Monthly Archives: August, 2015

ABORTION by Norm Gottlieb

Abortion is a highly emotional and polarizing issue.  The debate over when life begins and the rights of an unborn verses the rights of a woman to free choice over her own well-being will probably never be fully resolved.  It is a significant moral, religious, and political problem.  A somewhat different way to view the issue and to frame debate is the Right to Life” verses the “Rights of Lives” (the pragmatic impact of an unwanted pregnancy on the birth, family, and others.

Issues related to the Right to Life include:

  • When is an embryo capable of existence outside the womb?
  • Should conception by rape or incest be considered?
  • What about embryo abnormalities?
  • Should fetal tissue be used in medical research even in view of indisputable scientific merits?

Issues related to “Rights of Lives” include:

  • Are the mother-father persons able to rear a child responsibly?
  • Who will assume the costs of birth and child care?
  • What about the mother’s health?
  • What are the medical and legal considerations?
  • What are the realistic options for say a teenager or unwed mother to bear and provide for a child, for persons or families financially stressed, or for child raising by adoption or by others.

The decision to have an abortion is mainly a personal-medical problem.  Each case is unique.  The decision should not be made by legislative or judiical edict.

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DRUGS by Norm Gottlieb

Globally, there are a number of issues critical to survivability and stability that need to be addressed:

  • Climate change and the environment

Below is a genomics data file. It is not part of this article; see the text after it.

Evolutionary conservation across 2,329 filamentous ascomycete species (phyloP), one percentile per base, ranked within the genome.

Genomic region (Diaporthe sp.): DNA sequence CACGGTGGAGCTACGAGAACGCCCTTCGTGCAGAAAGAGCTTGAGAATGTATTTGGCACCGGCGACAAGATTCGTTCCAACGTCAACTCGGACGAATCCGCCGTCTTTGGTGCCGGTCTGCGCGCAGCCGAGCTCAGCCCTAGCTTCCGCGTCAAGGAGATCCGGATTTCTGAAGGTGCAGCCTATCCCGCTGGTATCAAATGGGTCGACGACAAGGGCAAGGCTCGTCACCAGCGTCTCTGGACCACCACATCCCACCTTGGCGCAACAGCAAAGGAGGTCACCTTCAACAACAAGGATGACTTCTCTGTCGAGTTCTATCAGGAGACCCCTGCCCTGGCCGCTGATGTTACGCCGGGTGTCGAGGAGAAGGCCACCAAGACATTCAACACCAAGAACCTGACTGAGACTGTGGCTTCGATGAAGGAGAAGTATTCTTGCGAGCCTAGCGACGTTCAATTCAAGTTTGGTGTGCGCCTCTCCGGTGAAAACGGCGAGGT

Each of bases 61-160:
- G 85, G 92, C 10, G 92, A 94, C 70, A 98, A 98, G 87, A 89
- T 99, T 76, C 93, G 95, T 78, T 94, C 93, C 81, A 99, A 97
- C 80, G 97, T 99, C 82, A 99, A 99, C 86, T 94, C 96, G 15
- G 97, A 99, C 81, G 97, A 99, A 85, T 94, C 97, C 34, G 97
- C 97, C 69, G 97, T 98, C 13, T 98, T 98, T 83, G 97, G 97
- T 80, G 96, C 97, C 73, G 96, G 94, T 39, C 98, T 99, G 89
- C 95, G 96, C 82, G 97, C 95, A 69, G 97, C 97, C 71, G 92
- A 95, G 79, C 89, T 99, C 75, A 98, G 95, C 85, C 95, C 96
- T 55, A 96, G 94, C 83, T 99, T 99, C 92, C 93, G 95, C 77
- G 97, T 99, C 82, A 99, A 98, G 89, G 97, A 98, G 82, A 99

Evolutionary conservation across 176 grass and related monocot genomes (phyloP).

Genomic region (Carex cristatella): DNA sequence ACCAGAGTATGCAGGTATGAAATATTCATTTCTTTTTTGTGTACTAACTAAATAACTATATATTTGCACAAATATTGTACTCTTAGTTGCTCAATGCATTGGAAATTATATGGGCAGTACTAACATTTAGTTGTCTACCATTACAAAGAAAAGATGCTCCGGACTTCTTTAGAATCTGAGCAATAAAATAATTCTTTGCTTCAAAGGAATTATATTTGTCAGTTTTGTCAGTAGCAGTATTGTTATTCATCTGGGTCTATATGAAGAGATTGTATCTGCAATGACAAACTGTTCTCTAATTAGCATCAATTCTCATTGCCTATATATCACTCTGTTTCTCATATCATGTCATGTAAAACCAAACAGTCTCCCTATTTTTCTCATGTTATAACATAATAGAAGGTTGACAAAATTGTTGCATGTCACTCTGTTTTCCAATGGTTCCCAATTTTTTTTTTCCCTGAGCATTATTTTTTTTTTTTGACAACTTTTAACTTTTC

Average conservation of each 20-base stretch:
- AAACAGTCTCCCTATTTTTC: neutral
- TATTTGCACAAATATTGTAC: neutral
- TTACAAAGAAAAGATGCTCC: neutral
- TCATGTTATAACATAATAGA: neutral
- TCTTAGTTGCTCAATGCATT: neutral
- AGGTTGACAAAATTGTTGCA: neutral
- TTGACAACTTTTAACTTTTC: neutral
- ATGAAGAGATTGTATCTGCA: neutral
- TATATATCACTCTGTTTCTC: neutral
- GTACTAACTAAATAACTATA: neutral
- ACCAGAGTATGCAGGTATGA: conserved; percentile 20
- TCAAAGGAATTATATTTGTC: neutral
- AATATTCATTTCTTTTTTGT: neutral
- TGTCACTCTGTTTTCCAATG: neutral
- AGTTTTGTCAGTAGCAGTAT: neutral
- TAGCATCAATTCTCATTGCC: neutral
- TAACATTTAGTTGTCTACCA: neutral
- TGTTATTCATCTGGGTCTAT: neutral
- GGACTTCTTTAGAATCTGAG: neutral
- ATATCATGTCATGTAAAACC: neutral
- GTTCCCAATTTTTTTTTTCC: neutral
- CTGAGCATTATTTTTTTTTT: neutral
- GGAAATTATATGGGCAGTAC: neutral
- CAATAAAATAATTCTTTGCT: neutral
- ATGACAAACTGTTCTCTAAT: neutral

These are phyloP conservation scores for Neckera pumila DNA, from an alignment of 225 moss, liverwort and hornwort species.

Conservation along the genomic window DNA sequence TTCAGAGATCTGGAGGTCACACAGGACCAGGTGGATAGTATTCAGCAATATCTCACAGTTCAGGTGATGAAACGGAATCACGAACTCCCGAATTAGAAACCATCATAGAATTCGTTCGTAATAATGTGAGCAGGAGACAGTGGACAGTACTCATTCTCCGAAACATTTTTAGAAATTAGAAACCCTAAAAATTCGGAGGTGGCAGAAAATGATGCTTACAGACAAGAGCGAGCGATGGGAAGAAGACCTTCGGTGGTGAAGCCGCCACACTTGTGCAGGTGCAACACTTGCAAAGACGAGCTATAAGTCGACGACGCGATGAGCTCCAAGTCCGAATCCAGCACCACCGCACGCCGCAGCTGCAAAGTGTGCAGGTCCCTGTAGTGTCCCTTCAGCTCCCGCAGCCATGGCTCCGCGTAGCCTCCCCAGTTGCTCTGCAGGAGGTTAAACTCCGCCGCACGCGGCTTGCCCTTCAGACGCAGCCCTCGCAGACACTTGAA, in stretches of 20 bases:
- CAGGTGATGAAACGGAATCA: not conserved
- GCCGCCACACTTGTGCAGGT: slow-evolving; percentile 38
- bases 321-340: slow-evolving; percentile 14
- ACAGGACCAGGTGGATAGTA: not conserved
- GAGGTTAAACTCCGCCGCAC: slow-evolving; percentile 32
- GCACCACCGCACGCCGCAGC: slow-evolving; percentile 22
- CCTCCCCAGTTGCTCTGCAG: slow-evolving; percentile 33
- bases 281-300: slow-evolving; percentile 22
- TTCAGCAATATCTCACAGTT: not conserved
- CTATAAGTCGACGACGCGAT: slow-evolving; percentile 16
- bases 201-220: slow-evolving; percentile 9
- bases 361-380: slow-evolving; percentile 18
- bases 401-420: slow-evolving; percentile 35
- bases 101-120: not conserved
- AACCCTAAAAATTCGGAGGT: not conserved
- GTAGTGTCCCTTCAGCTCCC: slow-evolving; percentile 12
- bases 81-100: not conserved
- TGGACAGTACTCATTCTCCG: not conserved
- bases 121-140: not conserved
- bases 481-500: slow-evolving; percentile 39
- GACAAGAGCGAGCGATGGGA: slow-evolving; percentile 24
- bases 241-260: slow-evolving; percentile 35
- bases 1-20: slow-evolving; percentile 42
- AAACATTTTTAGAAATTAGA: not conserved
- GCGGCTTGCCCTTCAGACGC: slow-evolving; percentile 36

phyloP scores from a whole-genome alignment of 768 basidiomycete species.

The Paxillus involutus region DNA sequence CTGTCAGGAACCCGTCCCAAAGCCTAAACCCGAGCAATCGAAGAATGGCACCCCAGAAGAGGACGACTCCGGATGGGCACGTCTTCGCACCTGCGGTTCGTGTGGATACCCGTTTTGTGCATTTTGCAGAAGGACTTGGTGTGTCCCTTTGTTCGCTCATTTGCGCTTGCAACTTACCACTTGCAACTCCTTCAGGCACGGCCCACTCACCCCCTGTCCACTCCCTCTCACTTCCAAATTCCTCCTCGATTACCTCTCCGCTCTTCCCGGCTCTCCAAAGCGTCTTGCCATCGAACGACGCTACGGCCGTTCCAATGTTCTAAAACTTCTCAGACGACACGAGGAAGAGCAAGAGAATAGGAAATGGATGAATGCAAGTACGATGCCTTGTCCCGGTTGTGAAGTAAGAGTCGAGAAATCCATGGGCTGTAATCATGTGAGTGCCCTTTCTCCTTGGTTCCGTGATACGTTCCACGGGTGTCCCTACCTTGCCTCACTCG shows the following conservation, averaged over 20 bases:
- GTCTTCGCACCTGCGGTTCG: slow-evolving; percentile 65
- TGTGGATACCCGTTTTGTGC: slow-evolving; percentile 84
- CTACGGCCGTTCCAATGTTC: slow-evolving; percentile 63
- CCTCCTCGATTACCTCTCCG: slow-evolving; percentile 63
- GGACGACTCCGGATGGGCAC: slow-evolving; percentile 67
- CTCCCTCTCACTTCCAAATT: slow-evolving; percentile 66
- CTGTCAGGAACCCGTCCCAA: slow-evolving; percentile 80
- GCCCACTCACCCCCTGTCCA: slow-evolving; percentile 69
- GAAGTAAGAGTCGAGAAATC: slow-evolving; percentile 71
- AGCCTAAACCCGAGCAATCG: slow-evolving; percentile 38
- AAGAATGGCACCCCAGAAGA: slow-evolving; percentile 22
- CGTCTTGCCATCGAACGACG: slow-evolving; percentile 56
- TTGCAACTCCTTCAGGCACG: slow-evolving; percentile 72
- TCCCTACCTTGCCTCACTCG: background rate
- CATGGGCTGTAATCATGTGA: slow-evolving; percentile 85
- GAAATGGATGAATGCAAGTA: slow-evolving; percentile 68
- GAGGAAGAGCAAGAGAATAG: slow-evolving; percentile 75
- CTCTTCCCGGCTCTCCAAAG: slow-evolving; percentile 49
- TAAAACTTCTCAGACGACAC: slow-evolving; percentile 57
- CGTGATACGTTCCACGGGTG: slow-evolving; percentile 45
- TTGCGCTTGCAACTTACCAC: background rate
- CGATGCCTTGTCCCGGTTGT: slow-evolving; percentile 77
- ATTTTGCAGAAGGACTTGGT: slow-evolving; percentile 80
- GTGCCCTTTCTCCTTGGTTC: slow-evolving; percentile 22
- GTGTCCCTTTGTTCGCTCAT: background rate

• Nuclear weapons possession and proliferation
  • Poverty and the rich-poor gap
  • Healthcare and pandemic control
  • ISIS and efforts by others for world domination

In addition, nationally there are other issues threatening our well-being and democracy:

  • The influence of money in politics
  • Military expenditures versus domestic needs
  • Racial inequality and justice

All of these issues are important, but the so-called “War on Drugs” and current drug policies and practices may well have the most ramification and impact on so many facets vital to life in the United States and elsewhere.

The  “War on Drugs” is an issue demanding immediate action.  It is profound in its consequences and should be stopped.

The “War on Drugs” has been and continues to be an abysmal failure.  Learn from the past – do not repeat the mistaken alcoholic “prohibition”.  Drugs are more plentiful, potent and cheaper than ever before.  The use and addiction to drugs is a social-medical-political problem; force is not a solution to the problem but is actually counterproductive.

Drugs have been used by humans throughout history.  Today most people use drugs in one form or another, be it caffeine, nicotine, alcohol, prescription drugs, designer drugs, marijuana, cocaine or other substances. Demand for drugs is seemingly insatiable.  For most people the use of drugs is a matter of personal choice having little affect on their ability to function in society.  People use drugs to relieve pain, stress, monotony; for euphoria and social purposes.  Some people are not able to use drugs responsibly, and some get addicted

Laws labeling certain drugs as illegal and the “War on Drugs” have engendered a vast expenditure and waste of money and human resources. Some of the issues related to drug trafficking include an increase in gangs, cartels, weapons trade, money-laundering, immigration of people fleeing violence, inconsistent law-enforcement, targeting types of drugs used by minorities, underground economy not being taxed, corruption of officials, arrests for relatively minor n0n-violent offenses, mass incarceration, and international intrusions to try to interrupt the supply of drugs.

What can be done to ameliorate the situation?

  • Legalize all drugs
  • Declassify marijuana as a Schedule I narcotic
  • Regulate and control use by minors or for driver safety
  • Tax the production and sale of drugs
  • Vigorously enforce tax evasion, money-laundering, and other criminal activities
  • Educate people on harmful effects to reduce demand
  • Increase health care and treatments
  • Reform laws and enhance our judicial system
  • Expand research on drug use and alternatives
  • Change three-strikes sentencing
  • Reduce sentences for minor possession
  • Treat crack cocaine and its powder form equally
  • Reduce imprisonment and commute nonviolent offenders
  • Create programs for job training, counseling, mentoring, an for transitional support from prison to reestablishment in society